Four years later, along came The Road Safety Statement 2019: A Lifetime of Road Safety. Its three parts addressed safer people, safer roads and safer vehicles but again omitted safe speeds, targets or indicators. It contained a two-year action plan with some valuable items, not least the Road Collison Investigation Project. Officials told road safety stakeholders that this was a short-term holding plan during which time they would put in place the building blocks for a more ambitious, comprehensive, long-term strategy.

That is what we have been hoping for in the new framework. But expectations have already been dampened down. Ministers have recently stated it will be about long-term vision [but without targets] and new cross-departmental governance structure will “explore key issues with actions plans being developed at a later date”. No doubt there will be lots about the Road Safety Investigation Branch, a major step for which we whole-heartily praise this government. But one initiative does not a strategy make.

Why is it so difficult for a government that has demonstrated ambition and delivery to come up with a strategy to kill far fewer people on the roads? This government has rolled out one of the fastest Covid vaccination programmes, announced an end to production of petrol and diesel cars by 2030, and endorsed a target of net zero carbon emissions by 2050. By comparison, road safety should be slam-dunk! It need not be nearly as expensive or controversial as these bigger agendas. It just needs leadership – which seems to be sadly lacking.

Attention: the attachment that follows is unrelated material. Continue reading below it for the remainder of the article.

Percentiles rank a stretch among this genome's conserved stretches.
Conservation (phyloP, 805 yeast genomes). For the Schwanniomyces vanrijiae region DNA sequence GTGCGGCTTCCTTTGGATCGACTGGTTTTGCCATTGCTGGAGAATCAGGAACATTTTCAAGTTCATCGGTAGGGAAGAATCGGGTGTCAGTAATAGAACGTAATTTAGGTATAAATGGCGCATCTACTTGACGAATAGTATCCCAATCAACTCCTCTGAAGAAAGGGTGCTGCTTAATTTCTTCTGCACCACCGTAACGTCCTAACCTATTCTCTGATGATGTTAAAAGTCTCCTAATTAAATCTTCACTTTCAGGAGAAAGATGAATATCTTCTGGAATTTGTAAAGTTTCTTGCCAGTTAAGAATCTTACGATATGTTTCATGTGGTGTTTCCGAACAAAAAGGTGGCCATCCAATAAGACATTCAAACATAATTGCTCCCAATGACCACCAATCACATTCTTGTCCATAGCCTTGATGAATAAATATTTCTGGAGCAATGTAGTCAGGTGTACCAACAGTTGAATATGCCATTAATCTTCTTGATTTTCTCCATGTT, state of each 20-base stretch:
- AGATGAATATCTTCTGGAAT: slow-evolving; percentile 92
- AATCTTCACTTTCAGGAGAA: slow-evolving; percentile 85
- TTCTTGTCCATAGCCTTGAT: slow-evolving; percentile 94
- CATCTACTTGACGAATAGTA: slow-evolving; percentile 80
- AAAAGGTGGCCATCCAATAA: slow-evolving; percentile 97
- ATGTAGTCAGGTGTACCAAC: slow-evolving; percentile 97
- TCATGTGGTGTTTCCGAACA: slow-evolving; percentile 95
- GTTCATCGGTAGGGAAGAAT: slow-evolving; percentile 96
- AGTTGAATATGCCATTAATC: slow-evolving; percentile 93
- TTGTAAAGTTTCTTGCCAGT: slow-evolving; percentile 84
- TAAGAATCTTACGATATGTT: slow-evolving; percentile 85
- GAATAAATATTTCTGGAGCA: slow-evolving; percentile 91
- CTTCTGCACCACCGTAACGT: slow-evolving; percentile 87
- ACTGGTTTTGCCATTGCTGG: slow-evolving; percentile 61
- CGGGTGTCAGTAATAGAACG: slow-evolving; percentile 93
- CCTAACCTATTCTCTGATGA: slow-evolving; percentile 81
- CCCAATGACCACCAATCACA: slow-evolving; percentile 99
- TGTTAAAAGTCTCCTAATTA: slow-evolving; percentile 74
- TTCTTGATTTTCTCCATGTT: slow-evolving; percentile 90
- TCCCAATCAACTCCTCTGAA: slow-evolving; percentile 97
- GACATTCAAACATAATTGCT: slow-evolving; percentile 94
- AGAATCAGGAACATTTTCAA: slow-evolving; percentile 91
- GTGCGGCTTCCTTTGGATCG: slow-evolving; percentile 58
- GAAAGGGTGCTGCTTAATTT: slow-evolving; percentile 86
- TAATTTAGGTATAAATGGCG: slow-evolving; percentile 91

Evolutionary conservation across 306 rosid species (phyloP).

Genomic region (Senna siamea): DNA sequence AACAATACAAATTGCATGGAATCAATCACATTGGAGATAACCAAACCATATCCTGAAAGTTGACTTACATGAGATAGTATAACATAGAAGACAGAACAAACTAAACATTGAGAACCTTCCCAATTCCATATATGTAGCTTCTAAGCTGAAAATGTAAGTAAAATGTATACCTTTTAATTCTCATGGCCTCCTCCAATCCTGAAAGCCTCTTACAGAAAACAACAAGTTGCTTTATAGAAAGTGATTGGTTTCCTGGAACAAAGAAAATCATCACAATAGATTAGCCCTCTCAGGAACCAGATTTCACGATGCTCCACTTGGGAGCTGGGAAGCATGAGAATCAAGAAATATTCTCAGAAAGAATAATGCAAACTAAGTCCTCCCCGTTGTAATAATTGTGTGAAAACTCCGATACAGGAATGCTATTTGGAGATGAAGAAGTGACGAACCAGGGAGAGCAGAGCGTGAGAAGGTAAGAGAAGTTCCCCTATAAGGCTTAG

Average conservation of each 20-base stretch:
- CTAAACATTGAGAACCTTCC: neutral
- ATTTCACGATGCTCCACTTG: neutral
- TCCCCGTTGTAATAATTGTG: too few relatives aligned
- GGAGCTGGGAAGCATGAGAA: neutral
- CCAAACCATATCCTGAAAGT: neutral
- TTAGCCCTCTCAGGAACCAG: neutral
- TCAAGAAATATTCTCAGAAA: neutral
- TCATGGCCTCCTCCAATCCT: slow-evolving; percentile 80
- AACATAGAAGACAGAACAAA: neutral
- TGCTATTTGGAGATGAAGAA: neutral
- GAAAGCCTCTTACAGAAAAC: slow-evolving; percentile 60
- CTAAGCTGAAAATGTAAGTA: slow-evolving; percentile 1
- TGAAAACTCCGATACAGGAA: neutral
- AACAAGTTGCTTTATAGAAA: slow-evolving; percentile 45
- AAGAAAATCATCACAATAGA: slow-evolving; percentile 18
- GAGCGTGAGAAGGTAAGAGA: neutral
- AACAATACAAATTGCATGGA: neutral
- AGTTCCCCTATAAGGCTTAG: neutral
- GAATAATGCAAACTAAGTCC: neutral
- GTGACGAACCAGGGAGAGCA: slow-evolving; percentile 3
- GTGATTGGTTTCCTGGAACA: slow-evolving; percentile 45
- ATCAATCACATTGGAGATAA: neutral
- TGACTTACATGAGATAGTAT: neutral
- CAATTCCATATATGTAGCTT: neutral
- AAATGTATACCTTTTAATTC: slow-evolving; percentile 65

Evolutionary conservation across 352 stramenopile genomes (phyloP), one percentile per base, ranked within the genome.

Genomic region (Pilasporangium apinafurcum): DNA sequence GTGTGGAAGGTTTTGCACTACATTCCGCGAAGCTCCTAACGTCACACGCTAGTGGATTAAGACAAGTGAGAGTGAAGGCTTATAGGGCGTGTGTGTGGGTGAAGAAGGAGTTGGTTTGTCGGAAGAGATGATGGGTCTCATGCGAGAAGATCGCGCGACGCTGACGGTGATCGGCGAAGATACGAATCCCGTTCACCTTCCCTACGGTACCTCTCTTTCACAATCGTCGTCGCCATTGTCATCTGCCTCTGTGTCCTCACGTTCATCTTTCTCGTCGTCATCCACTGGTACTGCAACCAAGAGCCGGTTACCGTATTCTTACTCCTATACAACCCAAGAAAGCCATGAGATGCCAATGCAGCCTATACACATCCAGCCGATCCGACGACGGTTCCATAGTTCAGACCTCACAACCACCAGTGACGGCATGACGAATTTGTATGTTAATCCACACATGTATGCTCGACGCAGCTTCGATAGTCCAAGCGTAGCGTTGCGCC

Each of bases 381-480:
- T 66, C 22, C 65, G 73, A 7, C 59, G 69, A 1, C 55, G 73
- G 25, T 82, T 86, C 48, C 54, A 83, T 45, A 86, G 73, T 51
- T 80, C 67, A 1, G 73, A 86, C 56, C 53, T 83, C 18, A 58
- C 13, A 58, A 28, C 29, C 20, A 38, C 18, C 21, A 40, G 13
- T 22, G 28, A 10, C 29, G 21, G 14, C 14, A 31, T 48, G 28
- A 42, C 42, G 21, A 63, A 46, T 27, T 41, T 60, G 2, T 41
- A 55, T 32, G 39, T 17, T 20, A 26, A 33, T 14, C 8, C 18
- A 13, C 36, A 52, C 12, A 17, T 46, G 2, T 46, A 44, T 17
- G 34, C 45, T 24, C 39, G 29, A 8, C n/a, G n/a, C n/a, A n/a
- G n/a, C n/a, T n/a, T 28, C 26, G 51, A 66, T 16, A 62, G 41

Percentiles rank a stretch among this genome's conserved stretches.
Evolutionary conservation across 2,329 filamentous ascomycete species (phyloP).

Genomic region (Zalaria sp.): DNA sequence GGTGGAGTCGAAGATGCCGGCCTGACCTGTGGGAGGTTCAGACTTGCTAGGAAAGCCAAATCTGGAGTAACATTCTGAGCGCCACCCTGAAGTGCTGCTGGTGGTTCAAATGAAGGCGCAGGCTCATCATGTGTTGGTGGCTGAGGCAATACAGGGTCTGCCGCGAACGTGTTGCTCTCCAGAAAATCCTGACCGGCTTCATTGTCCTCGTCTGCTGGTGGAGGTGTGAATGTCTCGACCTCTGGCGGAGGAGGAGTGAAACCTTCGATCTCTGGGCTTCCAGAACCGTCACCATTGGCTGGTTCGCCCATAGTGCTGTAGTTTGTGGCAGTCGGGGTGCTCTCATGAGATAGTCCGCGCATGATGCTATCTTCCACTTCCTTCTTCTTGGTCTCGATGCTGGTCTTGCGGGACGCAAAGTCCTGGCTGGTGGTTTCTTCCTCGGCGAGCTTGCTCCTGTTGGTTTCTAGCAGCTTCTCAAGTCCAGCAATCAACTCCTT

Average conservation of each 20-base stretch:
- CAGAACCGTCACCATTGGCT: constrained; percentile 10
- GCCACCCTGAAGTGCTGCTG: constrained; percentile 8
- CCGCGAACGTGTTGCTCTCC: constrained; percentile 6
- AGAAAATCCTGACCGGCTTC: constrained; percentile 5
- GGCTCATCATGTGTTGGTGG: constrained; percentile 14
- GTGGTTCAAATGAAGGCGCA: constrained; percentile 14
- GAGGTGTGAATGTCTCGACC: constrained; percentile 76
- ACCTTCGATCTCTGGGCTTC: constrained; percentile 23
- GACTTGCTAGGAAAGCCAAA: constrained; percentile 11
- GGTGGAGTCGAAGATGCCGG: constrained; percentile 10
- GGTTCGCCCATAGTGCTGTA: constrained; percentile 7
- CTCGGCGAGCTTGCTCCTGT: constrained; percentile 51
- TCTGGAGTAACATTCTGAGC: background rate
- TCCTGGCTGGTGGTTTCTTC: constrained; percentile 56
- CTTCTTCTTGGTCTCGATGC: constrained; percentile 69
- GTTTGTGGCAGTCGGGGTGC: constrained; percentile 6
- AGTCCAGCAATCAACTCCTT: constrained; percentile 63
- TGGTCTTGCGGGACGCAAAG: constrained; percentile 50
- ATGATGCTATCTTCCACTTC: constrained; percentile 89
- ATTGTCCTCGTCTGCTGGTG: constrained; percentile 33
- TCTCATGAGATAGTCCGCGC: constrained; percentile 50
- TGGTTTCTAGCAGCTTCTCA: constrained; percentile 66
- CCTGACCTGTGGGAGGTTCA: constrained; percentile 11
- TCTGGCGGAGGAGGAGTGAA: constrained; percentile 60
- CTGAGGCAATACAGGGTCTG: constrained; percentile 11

The disgrace is that the delay means more death and injury on the roads. After the substantial drop in 2020 the signs are that casualties are returning to broadly pre-pandemic levels. All the talk about building back greener, safer etc seem to have faded. After a period when rapid and dramatic change was shown to be possible, we are drifting back to old ways.

In 2011 the UK had the lowest rate of deaths of any European country, ahead of Sweden, Norway, Switzerland, Netherlands and all those other good performers. By 2021 the UK had slipped to fifth, with one of the lowest rates of improvement over that decade. The UK was also one of the few countries without a strategy or targets. (Scotland and other parts of the UK which do have these things will have to forgive my brevity here.)

I’m sometimes asked by European colleagues what it is about the UK that gives it a good road safety record (based on fatalities per population). My unscientific answer is that the UK does a lot of things very competently and has well-established systems and many dedicated professionals. The UK hasn’t gone for fancy visions, titles or straplines but we have generally delivered. It’s about time the government recognised how lucky they are and got firmly behind the road safety community. If not, I fear disillusionment will set in and we will slip badly. There are many authorities, organisations and individuals committed to the cause but in the absence of national leadership, they will struggle. And even more people will pay with their lives.

David G Davies
Executive Director



Comment on this story

Leave a Reply

Your email address will not be published. Required fields are marked *

Report a reader comment

Order by Latest first | Oldest first | Highest rated | Lowest rated

    > but despite these, some motorists will still attempt to go around them at the limit of adhesion without knowing what lies around the bend, purely for the thrill of it, it would seem. Why

    Hmm. I might suggest it’s a combinations of drivers not having the skills (or more appropriately, given the ability to learn) to “make progress” safely but that tends to be a rather awkward topic of discussion on here.

    > You keep re-inforcing the message that roads are shared public spaces and not areas for leisure based risk-taking to satisfy egos